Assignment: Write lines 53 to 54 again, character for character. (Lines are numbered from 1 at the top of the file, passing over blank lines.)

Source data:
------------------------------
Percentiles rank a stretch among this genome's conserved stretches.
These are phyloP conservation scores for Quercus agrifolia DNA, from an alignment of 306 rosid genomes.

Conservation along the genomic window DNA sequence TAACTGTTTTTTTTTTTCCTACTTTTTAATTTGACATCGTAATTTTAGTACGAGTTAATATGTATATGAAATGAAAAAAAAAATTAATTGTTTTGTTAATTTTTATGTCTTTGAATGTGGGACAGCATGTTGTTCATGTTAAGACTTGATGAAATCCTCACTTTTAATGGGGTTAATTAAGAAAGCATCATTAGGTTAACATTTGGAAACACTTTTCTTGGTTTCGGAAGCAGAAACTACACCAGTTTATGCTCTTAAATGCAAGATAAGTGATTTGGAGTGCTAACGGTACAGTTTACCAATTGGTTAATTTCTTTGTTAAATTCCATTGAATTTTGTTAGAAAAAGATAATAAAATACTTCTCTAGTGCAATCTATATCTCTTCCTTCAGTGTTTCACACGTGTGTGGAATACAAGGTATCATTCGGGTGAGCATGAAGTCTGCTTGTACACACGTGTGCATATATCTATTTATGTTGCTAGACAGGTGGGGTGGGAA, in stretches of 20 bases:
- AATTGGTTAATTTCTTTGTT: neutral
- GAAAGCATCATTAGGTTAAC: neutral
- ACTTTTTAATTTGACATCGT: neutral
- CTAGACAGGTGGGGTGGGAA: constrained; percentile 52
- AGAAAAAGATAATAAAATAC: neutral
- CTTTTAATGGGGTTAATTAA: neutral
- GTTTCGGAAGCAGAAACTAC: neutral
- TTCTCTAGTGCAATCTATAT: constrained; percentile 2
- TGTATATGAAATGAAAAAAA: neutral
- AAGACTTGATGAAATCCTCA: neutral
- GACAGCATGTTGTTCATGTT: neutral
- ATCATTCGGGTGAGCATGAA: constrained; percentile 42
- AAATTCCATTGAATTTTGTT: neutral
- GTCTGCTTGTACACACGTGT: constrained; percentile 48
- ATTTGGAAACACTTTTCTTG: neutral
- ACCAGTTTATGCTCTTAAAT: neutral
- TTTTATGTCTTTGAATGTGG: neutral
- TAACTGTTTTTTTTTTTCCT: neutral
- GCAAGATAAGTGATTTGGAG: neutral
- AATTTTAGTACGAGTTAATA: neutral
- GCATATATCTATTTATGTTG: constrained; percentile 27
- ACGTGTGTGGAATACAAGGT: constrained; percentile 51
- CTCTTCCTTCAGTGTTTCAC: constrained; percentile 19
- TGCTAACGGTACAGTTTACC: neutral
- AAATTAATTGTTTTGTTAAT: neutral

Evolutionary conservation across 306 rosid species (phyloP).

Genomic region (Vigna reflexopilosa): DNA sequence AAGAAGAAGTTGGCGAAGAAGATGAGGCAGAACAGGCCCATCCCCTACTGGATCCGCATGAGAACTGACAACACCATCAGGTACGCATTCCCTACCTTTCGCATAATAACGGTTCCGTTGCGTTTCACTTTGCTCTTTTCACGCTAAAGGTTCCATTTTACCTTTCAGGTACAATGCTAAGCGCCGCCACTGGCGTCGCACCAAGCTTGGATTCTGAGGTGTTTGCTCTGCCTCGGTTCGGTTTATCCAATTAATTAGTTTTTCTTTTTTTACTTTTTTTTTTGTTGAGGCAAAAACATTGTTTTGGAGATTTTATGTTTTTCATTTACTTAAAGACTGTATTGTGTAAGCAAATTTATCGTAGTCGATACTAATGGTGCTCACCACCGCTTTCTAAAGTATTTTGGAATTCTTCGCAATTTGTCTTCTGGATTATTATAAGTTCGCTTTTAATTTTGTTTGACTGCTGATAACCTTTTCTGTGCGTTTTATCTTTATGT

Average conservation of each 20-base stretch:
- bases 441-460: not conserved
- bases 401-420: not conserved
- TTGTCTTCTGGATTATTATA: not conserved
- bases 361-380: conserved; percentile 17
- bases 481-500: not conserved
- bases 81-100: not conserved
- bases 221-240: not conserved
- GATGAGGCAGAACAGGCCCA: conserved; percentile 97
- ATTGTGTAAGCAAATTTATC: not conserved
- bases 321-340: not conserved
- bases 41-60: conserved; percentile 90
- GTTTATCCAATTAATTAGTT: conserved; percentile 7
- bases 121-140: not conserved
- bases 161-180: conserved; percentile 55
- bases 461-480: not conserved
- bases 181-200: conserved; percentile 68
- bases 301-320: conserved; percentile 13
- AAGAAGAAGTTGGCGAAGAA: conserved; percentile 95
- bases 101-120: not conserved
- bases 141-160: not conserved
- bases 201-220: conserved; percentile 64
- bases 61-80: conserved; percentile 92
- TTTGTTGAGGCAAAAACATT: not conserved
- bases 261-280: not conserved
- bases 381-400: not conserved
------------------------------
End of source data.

- bases 61-80: conserved; percentile 92
- TTTGTTGAGGCAAAAACATT: not conserved